The 2nd parameter is 12c which indicates that it timed out for a total of 12 seconds.

By default the crash dump is faulting UsbHub3.sys which is the USB3 HUB Driver (system driver and not the true cause and is being driven to fault by something else).

If we look further into the dump:

*** ERROR: Module load completed but symbols could not be loaded for btmhsf.sys

FAILURE_BUCKET_ID:  0x9F_4_btmhsf_IMAGE_UsbHub3.sys

Implicit thread is now fffffa80`196707c0

^^ If we run a !thread on address fffffa80`196707c0:

Child-SP          RetAddr           : Args to Child                                                           : Call Site
fffff880`20b42f20 fffff801`890bb7cb : fffffa80`00000001 00000000`00000000 00000000`00000003 00000000`00000000 : nt!KiSwapContext+0x76
fffff880`20b43060 fffff801`890ba60f : fffffa80`18b23ef8 fffff880`0115a178 00000000`00000000 fffff880`0622a202 : nt!KiCommitThreadWait+0x23b
fffff880`20b43120 fffff880`06114700 : fffffa80`16115fd8 fffff880`00000000 00000001`00000000 00000000`00000000 : nt!KeWaitForSingleObject+0x1cf
fffff880`20b431b0 fffff880`06117ef0 : 00000000`00000018 fffff880`0622a2f8 00000000`00000000 00000000`00000018 : btmhsf+0x33700
fffff880`20b431f0 fffff880`060fb1e4 : fffffa80`17a00030 fffff880`20b433b0 fffff880`0622a2f8 00000000`00000000 : btmhsf+0x36ef0
fffff880`20b43260 fffff880`060e2b84 : 0000057f`e9eaddd8 00000000`00000127 fffff880`0622a2f8 fffff880`0115a178 : btmhsf+0x1a1e4
fffff880`20b432b0 fffff880`060e2cce : 00000000`00000008 fffff880`20b43370 00000000`00000008 fffff880`20b43378 : btmhsf+0x1b84
fffff880`20b432e0 fffff880`0114ecb0 : fffffa80`16153860 00000000`00000000 fffff8a0`04c3a748 fffff801`89403cfe : btmhsf+0x1cce
fffff880`20b43310 fffff880`010e881d : 00000000`00000127 fffff880`20b433b0 00000000`00000119 fffffa80`16153860 : Wdf01000!FxPkgPnp::PnpEventSurpriseRemoveIoStarted+0x2c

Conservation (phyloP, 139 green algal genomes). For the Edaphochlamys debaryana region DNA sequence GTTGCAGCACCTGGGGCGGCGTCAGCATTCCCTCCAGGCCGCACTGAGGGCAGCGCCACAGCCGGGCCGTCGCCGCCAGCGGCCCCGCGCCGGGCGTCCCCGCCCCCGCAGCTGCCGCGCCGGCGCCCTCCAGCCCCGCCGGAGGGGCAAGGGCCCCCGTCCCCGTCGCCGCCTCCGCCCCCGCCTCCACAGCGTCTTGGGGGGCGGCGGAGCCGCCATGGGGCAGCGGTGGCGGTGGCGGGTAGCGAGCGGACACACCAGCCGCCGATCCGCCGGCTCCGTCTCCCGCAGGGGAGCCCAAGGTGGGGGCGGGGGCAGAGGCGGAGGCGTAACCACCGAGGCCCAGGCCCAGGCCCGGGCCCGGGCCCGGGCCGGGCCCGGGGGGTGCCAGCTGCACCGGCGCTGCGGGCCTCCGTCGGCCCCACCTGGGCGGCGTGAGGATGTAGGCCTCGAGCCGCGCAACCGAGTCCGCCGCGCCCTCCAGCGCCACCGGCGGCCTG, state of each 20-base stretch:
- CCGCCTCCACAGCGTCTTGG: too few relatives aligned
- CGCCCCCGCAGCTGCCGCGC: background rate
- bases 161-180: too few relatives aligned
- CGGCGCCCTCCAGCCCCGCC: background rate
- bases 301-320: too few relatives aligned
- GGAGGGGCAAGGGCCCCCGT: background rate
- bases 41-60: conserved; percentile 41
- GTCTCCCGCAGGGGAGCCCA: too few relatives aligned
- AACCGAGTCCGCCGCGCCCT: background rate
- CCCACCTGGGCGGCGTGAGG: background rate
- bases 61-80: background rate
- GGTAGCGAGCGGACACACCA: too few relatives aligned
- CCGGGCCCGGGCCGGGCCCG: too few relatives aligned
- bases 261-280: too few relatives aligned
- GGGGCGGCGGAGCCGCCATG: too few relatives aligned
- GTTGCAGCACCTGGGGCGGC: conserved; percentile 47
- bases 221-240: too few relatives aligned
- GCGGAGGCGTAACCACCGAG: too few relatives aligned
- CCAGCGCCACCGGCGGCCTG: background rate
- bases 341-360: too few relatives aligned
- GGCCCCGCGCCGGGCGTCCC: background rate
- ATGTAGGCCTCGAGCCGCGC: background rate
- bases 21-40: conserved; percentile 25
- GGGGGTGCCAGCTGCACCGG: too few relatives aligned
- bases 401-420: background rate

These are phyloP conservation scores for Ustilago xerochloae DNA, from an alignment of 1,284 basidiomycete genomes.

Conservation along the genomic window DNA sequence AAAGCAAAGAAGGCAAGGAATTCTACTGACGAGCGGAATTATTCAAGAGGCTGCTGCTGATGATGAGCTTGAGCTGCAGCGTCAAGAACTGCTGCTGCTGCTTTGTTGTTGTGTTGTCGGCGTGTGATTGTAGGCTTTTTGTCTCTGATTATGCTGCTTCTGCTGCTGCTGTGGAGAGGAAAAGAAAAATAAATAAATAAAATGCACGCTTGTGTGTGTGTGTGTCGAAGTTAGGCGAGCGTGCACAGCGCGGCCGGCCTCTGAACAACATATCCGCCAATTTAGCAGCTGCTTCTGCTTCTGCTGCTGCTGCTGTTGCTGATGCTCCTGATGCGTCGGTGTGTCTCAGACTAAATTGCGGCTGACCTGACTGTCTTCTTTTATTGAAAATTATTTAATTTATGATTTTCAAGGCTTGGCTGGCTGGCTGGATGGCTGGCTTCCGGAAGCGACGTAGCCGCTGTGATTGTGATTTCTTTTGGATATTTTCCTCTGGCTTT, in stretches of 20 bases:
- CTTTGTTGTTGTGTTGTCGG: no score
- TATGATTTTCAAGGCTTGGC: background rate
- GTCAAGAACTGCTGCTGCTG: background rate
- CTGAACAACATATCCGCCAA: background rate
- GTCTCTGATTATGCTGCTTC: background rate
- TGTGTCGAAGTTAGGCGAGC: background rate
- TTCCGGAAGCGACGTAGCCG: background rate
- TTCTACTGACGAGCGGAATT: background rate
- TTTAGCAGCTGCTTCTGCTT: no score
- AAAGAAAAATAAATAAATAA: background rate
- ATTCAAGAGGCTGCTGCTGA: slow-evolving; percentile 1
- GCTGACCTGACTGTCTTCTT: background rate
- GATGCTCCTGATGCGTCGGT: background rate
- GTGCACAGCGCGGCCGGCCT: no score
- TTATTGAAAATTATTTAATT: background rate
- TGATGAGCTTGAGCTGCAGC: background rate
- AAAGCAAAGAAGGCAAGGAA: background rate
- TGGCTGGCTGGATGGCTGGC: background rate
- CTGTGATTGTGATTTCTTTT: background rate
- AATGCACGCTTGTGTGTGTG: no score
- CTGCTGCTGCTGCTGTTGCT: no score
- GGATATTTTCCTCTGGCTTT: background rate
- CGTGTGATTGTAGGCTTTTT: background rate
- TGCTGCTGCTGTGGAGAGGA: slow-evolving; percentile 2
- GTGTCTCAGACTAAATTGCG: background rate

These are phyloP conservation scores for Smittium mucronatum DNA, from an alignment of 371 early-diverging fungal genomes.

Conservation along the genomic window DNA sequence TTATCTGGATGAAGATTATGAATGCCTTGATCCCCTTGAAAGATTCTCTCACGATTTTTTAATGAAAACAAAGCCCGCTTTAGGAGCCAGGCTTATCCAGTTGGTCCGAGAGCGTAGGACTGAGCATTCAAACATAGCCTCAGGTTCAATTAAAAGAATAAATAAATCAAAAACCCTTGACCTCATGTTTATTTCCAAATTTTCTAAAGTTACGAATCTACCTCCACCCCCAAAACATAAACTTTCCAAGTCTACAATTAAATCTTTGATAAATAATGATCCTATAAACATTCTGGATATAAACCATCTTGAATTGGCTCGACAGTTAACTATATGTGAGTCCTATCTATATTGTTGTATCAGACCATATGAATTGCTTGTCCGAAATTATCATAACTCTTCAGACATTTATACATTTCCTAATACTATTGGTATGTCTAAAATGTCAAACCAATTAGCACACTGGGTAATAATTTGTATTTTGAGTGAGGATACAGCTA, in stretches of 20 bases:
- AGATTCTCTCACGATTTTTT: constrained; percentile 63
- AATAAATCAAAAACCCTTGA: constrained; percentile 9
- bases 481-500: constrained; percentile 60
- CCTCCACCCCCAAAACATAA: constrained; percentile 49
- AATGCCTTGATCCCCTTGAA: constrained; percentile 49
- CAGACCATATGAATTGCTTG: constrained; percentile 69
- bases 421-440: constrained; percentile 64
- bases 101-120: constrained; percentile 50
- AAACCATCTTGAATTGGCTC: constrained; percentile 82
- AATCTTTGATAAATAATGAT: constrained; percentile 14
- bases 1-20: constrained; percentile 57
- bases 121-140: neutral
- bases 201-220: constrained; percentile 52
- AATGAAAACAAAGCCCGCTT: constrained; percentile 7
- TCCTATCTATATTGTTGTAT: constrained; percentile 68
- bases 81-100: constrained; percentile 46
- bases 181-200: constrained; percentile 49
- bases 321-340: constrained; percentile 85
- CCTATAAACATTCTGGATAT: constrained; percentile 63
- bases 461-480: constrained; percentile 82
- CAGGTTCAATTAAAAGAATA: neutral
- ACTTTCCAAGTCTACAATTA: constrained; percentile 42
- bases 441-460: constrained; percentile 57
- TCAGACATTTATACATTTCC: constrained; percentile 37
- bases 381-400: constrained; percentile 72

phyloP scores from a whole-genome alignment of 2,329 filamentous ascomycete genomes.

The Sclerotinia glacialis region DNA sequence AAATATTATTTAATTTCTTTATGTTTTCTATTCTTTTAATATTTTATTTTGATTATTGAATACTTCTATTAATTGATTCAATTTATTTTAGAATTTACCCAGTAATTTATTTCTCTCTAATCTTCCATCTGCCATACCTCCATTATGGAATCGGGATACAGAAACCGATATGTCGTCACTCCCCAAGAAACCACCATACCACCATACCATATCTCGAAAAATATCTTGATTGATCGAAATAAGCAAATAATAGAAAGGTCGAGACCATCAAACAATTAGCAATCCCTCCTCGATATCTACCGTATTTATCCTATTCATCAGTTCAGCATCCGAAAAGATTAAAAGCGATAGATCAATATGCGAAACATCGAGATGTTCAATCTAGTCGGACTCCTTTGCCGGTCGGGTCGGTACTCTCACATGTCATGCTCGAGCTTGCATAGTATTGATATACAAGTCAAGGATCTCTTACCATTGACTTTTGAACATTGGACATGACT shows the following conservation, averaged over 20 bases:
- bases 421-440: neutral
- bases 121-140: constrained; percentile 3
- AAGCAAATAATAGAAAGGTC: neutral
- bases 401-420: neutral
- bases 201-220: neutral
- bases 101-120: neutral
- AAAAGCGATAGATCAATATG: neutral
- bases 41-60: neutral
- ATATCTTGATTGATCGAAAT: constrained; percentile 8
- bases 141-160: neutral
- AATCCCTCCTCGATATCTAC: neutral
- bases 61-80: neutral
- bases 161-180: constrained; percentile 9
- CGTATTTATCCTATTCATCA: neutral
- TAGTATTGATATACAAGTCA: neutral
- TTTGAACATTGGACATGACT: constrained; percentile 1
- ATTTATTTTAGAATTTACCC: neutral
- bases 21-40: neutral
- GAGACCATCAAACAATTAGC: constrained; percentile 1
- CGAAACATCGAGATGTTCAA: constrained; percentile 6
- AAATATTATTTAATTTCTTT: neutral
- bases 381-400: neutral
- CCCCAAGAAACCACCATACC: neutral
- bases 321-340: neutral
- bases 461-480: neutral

fffff880`20b43340 fffff880`010e9032 : fffffa80`16153980 fffffa80`16153988 fffffa80`16153860 fffff880`20b434c0 : Wdf01000!FxPkgPnp::PnpEnterNewState+0x1a1
fffff880`20b433e0 fffff880`010e8cdd : 00000000`00000000 fffff880`20b434c0 fffffa80`16153970 fffffa80`16153860 : Wdf01000!FxPkgPnp::PnpProcessEventInner+0x122
fffff880`20b43450 fffff880`0114d701 : 00000000`00000000 fffffa80`16153860 fffff880`00000000 00000000`00000000 : Wdf01000!FxPkgPnp::PnpProcessEvent+0x18d
fffff880`20b434f0 fffff880`010d1ecf : fffffa80`16141b30 fffff880`20b43570 00000000`00000000 fffffa80`1615d1d0 : Wdf01000!FxPkgFdo::_PnpSurpriseRemoval+0x25
fffff880`20b43520 fffff880`010c99da : fffffa80`197b9010 fffffa80`197b9010 fffffa80`197b9010 00000000`00000000 : Wdf01000!FxPkgPnp::Dispatch+0x18f
fffff880`20b43580 fffff880`010c9aa6 : fffffa80`197b9010 00000000`00000005 fffffa80`161531c0 fffff880`062fca20 : Wdf01000!FxDevice::Dispatch+0x19a
fffff880`20b435c0 fffff880`062e3cbe : fffffa80`197b9010 00000000`00000005 fffffa80`1615e190 00000000`00000000 : Wdf01000!FxDevice::DispatchWithLock+0xa6
fffff880`20b43600 fffff880`062e3484 : fffffa80`197b9010 00000000`00000000 fffffa80`1615e190 00000000`00000000 : bthport!BthDefaultPnpHandler+0x2a
fffff880`20b43630 fffff880`062e2cc1 : fffffa80`1615e190 fffff880`062fca17 fffffa80`1615e190 fffffa80`197b9010 : bthport!BthHandleSurpriseRemoval+0xc4
fffff880`20b436b0 fffff880`062e2b04 : fffffa80`197b9010 00000000`00000701 fffff880`062fca20 fffff880`20b43800 : bthport!BthHandlePnp+0x16d